HP is on a roll. It's gone past $100 billion of annual revenue, an amazing sum, and sells more PCs than Dell. Mark Hurd's HP is busy eradicating the Fiorina malaise that hobbled the company. In the storage arena there have been a few management changes to sharpen up marketing and new products are coming. The Q4 storage results were good. It seems to be all coming together.
Relative new hire Dave Roberson, SVP and GM of HP's enterprise storage business, has not made much public impression but he has had a significant impact. For example, he has helped re-energise HP's tape business.
There is a new storage marketing VP, Stefan Schmidt, who moved into storage from HP's IPG, the printer business. Possibly we might see some HP printer-like marketing strategies and messages.
Duncan Campbell, who used to be the marketing VP for storage, has moved on and is involved with messages in the server and storage area.
A general attitude seems to be that HP can make good products for its customers by making better use of its assets, by combining them into new products that do storage work better than products from competitors. Andrew Manners, HP's StorageWorks division manager for the UK, said HP is: "starting to group more assets to make a differentiated offering to meet a customer need."
There is also an attitude in HP that shares aspects with Sun. Manners asked, rhetorically, where does a server stop and network-attached storage (NAS) storage start? That is in tune with Sun's idea of server-enhanced storage products such as the X4500 'super-NAS- Thumper box. Is it storage with souped up servers or servers with souped up storage? The boundary is blurred. Inside HP should NAS simply be a form of ProLiant, a server variant?
One example of this new product boundary blurring idea is the coming MSO product, where MSO stands for Massive Scale Out, not Microsoft Service Organisation. It's due in the April-May period and is a new product built from existing HP components. The aim is to provide storage for oganisations experiencing exponential growth in storage needs, what Manners describes as being "for people with large to very large storage needs," ones scaling out to petabytes of storage. He mentions organisations like the BBC which is digitising its film assets, MSN, Google and the Sangar Institute with its genome database. These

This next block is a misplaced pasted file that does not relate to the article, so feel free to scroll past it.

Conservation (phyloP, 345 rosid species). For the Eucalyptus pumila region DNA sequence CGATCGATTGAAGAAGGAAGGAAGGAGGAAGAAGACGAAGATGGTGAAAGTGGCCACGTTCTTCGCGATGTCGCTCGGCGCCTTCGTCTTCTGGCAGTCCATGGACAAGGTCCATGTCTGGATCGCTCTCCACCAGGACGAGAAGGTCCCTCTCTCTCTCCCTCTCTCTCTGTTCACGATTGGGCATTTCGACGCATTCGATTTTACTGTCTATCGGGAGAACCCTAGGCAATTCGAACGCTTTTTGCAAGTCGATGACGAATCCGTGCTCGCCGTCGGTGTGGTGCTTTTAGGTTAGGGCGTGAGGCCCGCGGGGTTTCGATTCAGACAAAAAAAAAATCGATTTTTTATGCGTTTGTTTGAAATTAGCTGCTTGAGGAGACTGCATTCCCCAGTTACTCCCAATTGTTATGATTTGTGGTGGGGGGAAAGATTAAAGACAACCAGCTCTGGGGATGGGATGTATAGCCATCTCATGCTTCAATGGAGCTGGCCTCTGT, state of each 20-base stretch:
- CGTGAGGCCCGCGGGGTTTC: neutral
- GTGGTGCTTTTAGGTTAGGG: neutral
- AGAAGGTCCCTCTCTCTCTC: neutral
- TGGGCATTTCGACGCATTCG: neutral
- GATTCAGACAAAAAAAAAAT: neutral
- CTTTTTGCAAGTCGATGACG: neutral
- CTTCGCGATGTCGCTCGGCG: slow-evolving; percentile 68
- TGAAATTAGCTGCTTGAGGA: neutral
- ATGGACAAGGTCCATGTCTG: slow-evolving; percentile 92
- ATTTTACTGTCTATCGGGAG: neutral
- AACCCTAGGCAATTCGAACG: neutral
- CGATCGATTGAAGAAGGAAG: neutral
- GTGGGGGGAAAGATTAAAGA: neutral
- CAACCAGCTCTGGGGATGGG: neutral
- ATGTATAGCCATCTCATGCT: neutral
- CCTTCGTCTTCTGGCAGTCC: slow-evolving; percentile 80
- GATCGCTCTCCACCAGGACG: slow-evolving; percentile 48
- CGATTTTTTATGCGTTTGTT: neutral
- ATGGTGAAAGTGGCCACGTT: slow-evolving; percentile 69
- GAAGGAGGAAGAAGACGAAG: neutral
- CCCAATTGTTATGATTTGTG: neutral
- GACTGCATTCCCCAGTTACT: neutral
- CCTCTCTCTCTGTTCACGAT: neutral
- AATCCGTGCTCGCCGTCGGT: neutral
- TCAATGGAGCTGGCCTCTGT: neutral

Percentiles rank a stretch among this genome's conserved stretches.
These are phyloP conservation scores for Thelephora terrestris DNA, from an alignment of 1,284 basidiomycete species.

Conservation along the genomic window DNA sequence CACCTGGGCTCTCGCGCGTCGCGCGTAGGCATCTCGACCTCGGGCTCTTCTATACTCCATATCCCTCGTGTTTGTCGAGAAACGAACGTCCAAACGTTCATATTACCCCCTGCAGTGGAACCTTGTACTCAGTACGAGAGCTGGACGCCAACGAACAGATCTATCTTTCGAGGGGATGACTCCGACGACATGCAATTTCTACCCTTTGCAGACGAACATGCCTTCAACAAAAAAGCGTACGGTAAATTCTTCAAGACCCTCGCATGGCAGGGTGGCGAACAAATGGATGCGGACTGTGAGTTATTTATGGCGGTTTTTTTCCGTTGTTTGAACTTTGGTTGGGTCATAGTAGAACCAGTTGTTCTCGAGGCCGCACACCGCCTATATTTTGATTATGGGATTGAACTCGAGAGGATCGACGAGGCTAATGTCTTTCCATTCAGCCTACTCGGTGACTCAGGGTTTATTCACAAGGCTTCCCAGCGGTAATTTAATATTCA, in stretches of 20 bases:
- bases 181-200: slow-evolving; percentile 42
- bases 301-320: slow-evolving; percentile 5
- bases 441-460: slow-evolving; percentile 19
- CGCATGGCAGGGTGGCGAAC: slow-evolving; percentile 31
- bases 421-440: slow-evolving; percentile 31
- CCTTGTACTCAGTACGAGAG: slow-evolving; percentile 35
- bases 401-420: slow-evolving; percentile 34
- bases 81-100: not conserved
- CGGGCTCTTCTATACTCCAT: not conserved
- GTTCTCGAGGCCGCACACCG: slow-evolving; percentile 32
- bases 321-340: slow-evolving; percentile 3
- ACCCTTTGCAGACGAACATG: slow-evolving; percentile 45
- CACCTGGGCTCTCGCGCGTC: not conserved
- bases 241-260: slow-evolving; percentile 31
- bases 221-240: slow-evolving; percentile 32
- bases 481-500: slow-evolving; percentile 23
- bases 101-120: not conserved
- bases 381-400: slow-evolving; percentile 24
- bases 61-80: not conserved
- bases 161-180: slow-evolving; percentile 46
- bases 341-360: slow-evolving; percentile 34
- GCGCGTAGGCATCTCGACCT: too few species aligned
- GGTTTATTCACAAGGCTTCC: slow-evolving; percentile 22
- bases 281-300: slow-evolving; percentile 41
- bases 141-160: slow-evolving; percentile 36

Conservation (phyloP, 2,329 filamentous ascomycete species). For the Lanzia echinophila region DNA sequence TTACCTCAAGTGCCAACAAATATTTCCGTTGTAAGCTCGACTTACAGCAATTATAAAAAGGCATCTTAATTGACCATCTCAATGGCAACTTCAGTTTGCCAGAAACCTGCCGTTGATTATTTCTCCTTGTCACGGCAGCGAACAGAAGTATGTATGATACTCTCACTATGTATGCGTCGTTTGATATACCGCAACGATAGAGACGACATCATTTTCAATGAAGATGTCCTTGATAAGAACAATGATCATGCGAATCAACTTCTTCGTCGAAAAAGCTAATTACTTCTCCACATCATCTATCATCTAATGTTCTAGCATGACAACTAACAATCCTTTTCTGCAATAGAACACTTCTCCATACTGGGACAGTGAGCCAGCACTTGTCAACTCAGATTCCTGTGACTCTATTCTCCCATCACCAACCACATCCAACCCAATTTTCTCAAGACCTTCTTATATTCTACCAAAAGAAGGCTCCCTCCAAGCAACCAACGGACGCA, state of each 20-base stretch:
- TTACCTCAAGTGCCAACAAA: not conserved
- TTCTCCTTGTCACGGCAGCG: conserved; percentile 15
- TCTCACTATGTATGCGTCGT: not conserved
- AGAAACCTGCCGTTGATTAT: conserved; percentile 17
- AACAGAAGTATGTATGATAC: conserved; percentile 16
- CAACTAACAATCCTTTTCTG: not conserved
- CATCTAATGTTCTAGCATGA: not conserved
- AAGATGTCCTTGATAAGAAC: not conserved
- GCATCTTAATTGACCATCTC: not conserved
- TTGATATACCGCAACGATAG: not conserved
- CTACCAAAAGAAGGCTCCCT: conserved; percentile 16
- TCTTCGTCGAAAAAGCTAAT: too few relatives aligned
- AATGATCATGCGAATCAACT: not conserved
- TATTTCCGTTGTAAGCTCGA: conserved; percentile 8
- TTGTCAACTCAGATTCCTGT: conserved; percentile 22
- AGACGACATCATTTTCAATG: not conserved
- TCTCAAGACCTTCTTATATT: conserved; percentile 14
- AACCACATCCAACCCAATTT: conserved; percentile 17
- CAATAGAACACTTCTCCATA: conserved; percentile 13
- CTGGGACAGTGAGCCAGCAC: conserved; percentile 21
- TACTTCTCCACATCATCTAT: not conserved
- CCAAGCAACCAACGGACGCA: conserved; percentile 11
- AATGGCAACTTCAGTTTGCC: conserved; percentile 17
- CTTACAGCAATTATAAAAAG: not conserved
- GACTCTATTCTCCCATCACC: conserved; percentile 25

They need a storage product that can scale capacity quickly, up to very high levels with balanced storage capacity, I/O performance and processing power.
MSO is a file-oriented storage product and will consist of ProLiant controllers using the C-class architecture, serial-attached SCSI (SAS) drive blades, PolyServe enterprise NAS virtualisation, and HP tech computing's SFS (Scalable File Share) offering, including the Lustre file system.
HP describes SFS thus: a powerful file server that gives users of Linux clusters scalable storage that is easy to use and easy to administer. The HP StorageWorks SFS20 disk arrays, consisting of a large number of low-cost, off-the-shelf RAID arrays, deliver exceptional price/performance. HP SFS shares bandwidth by distributing files in parallel across Linux clusters of industry-standard server and storage components.
HP SFS scales by adding data "smart cells" to increase the bandwidth and capacity. Metadata smart cells manage file creation, deletion, opens, closes, directory searches, and other metadata operations. File system data is striped across smart cells for high bandwidth performance; smart cell pairs are cross-connected for resilient uninterrupted access.
This is a grid-like computing idea, using Lustre Linux clustering technology. The actual interconnect wasn't revealed but a good supposition is that gigabit Ethernet will be used. A market target for MSO includes customers like SnapFish, which is a photo service. Manners said: "It's deploying four EVAs a week. MSO would be a fifth to a tenth of the price."